A good understanding of what types of content are linkable will guide your link development strategy. Here’s what you need to know.



Please visit Search Engine Land for the full article.


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Content Syndication: How to get wider distribution of your content marketing

Insights to help you bring more attention to your brand’s content and ultimately find the results you seek
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Google’s indexing bug is back – new content not being indexed

It’s back, Google isn’t able to index new fresh content right now.



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10 Basic SEO Tips to Index + Rank New Content Faster – Whiteboard Friday

Posted by Cyrus-Shepard

In SEO, speed is a competitive advantage.

When you publish new content, you want users to find it ranking in search results as fast as possible. Fortunately, there are a number of tips and tricks in the SEO toolbox to help you accomplish this goal. Sit back, turn up your volume, and let Cyrus Shepard show you exactly how in this week’s Whiteboard Friday.

[Note: #3 isn't covered in the video, but we've included in the post below. Enjoy!]

Click on the whiteboard image above to open a high-resolution version in a new tab!

Video Transcription

Howdy, Moz fans. Welcome to another edition of Whiteboard Friday. I’m Cyrus Shepard, back in front of the whiteboard. So excited to be here today. We’re talking about ten tips to index and rank new content faster.

You publish some new content on your blog, on your website, and you sit around and you wait. You wait for it to be in Google’s index. You wait for it to rank. It’s a frustrating process that can take weeks or months to see those rankings increase. There are a few simple things we can do to help nudge Google along, to help them index it and rank it faster. Some very basic things and some more advanced things too. We’re going to dive right in.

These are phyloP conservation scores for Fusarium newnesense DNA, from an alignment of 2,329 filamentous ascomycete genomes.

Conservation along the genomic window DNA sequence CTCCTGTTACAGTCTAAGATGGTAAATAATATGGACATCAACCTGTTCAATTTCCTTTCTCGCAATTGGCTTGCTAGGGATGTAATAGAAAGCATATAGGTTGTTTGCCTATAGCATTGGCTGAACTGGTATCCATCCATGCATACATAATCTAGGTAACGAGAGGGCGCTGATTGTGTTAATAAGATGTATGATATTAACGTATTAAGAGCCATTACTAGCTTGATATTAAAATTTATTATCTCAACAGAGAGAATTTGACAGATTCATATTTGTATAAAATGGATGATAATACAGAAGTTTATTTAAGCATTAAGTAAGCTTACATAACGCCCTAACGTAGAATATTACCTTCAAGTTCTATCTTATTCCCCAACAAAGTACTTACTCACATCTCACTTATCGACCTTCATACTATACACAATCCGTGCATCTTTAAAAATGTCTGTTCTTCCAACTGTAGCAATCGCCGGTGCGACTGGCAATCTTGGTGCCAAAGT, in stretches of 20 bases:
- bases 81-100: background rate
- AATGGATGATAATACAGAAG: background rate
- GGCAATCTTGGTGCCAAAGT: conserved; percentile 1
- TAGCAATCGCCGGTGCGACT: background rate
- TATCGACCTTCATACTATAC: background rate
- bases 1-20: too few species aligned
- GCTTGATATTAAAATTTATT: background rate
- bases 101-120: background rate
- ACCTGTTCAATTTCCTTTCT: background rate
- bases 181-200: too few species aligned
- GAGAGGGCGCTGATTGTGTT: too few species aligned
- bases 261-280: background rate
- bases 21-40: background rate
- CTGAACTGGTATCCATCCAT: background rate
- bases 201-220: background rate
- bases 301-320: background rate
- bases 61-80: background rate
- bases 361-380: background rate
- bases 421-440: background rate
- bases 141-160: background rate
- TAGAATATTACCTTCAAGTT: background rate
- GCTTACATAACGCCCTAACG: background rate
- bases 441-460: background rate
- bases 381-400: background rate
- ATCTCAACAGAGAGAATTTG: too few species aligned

Indexing

1. URL Inspection / Fetch & Render

So basically, indexing content is not that hard in Google. Google provides us with a number of tools. The simplest and fastest is probably the URL Inspection tool. It’s in the new Search Console, previously Fetch and Render. As of this filming, both tools still exist. They are depreciating Fetch and Render. The new URL Inspection tool allows you to submit a URL and tell Google to crawl it. When you do that, they put it in their priority crawl queue. That just simply means Google has a list of URLs to crawl. It goes into the priority, and it’s going to get crawled faster and indexed faster.